Researchers at the Johns Hopkins University in the US have discovered a genetic switch that is crucial to cell survival. They found the gene HIF-1 controls the rate at which cells are supplied energy and even helps them cope with the absence of oxygen.
A cell's energy demands are met by two major types of sugar (glucose) using machines similar to the two types of engines (internal combustion engine and an electric engine) in a hybrid car. One process uses the mitochondrion, an organelle that breaks down the glucose using oxygen. The other, called gylcolysis, does the same thing, though less efficiently, in the absence of oxygen.
The mitochondrion works as the internal combustion engine that needs ample oxygen for its operation. But this process also generates pollutants or toxic molecules.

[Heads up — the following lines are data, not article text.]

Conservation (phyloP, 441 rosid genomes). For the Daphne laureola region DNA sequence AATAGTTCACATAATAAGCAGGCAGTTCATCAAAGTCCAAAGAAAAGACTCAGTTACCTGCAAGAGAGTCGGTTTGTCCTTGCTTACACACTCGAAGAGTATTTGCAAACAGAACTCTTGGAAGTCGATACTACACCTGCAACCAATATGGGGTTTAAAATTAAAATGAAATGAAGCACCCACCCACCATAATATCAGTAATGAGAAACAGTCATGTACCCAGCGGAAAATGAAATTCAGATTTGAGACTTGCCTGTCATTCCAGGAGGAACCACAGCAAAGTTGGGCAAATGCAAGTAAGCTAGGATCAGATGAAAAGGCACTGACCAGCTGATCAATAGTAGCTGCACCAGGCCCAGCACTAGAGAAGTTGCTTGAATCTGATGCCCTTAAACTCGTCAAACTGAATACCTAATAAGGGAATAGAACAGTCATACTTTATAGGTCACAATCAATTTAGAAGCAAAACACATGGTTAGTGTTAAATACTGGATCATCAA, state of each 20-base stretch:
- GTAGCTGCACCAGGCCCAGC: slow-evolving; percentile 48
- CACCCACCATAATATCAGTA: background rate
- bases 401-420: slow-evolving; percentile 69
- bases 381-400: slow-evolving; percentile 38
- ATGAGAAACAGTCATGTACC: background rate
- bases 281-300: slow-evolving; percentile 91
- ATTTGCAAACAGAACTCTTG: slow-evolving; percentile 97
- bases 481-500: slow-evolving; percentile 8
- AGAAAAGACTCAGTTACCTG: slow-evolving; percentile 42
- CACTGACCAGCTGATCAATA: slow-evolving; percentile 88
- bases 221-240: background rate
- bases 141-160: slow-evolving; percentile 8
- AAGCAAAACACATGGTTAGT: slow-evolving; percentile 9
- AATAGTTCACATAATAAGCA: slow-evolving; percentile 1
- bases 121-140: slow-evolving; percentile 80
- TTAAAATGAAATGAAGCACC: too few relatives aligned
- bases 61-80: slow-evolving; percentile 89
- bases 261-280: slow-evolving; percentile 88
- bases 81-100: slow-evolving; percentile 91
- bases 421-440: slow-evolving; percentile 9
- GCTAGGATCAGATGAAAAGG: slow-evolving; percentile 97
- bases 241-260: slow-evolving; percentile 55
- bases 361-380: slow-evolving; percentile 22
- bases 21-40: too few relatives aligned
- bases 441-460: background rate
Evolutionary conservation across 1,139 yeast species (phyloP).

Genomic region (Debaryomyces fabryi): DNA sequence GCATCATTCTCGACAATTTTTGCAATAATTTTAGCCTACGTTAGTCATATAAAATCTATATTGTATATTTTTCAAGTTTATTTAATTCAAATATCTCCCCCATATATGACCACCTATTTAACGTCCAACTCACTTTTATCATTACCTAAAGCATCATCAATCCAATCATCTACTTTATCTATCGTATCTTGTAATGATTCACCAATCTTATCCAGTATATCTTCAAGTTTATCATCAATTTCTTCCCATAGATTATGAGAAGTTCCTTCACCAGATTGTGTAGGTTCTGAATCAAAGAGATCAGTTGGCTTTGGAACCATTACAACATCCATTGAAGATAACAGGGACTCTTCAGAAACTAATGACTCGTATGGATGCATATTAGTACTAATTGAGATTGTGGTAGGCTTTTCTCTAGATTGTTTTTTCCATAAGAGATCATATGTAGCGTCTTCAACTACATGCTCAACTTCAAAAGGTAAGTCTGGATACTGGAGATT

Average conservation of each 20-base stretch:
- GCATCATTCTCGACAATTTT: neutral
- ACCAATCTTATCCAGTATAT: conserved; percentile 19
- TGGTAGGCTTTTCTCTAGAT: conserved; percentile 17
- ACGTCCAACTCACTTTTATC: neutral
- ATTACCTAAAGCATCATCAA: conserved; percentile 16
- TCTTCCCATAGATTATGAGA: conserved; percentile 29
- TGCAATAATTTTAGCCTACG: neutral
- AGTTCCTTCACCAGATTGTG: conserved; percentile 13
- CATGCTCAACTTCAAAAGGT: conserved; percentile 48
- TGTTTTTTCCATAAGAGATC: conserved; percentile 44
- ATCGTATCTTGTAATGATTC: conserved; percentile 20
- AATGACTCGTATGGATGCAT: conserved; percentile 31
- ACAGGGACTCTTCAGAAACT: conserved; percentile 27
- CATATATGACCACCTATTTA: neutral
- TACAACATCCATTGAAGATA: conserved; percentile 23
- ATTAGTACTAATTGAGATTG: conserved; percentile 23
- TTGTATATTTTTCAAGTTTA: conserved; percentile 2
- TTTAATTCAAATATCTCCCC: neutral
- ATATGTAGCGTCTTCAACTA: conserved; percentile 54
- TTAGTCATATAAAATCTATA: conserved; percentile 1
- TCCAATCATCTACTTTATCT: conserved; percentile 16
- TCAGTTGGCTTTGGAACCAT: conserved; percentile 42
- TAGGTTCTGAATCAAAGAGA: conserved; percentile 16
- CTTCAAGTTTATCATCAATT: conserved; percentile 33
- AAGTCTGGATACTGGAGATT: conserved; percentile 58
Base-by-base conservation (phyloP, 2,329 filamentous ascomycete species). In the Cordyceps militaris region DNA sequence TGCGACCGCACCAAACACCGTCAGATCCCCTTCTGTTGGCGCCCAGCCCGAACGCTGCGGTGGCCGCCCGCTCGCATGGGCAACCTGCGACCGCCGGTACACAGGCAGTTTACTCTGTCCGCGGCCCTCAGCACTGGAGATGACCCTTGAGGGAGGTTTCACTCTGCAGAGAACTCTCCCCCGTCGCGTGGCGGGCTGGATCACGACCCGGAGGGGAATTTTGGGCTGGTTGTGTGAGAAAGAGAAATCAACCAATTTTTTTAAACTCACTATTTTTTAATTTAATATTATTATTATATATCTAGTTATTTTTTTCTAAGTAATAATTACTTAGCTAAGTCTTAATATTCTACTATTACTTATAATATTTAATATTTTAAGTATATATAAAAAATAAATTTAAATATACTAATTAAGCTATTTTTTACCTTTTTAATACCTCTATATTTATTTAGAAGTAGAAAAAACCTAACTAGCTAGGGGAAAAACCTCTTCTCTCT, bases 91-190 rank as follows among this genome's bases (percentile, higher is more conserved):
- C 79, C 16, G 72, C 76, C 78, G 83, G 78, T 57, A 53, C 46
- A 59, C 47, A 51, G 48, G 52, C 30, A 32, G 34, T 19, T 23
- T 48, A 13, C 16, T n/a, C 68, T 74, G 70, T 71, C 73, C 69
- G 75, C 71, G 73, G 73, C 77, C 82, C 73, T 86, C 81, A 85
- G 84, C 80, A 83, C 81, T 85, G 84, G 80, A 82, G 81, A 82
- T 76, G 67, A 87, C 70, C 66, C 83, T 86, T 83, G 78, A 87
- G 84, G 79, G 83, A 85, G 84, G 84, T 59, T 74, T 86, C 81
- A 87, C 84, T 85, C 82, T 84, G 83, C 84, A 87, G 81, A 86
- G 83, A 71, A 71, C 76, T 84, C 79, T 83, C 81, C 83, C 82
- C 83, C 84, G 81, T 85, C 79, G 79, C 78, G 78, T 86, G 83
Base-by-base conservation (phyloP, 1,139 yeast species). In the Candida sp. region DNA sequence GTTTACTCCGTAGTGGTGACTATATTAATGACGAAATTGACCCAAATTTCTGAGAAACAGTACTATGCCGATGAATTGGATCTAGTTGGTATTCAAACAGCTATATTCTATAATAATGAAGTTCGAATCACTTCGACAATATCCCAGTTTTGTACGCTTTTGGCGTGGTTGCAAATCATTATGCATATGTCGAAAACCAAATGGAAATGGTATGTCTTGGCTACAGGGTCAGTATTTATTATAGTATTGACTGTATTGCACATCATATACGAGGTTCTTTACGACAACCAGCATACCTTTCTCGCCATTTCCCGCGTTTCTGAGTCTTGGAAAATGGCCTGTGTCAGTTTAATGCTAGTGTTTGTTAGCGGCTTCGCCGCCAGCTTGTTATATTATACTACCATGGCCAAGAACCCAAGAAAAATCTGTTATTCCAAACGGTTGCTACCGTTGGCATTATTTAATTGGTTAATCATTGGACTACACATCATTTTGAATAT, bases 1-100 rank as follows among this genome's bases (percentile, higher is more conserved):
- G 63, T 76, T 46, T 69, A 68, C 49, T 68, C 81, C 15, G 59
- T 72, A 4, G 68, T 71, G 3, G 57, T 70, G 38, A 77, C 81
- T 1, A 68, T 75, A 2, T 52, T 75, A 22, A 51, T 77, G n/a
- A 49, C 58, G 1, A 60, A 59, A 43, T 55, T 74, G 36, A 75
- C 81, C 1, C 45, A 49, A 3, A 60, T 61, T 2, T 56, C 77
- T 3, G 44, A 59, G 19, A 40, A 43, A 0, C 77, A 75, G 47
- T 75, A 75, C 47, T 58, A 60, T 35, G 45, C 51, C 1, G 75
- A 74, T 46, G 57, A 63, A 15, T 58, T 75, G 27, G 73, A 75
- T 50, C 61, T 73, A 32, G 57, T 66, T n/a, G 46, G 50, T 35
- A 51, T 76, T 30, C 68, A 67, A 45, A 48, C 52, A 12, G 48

When cells are starved of oxygen -- as during exertion or trauma -- HIF-1 shifts energy generation to glycolysis. Scientists had long -- and erroneously -- believed that mitochondrial energy production ran down on its own due to lack of oxygen. "The unexpected discovery is that this genetic switch actively shuts off the mitochondrion under low oxygen conditions, apparently to protect cells from mitochondrial toxic pollutants," said Chi Van Dang, one of the researchers. The switch appears to be a potential target for cancer drugs, he adds. A report on the work, done with mouse cells, appeared in Cell Metabolism (Vol 3, No 3, March 7, 2006).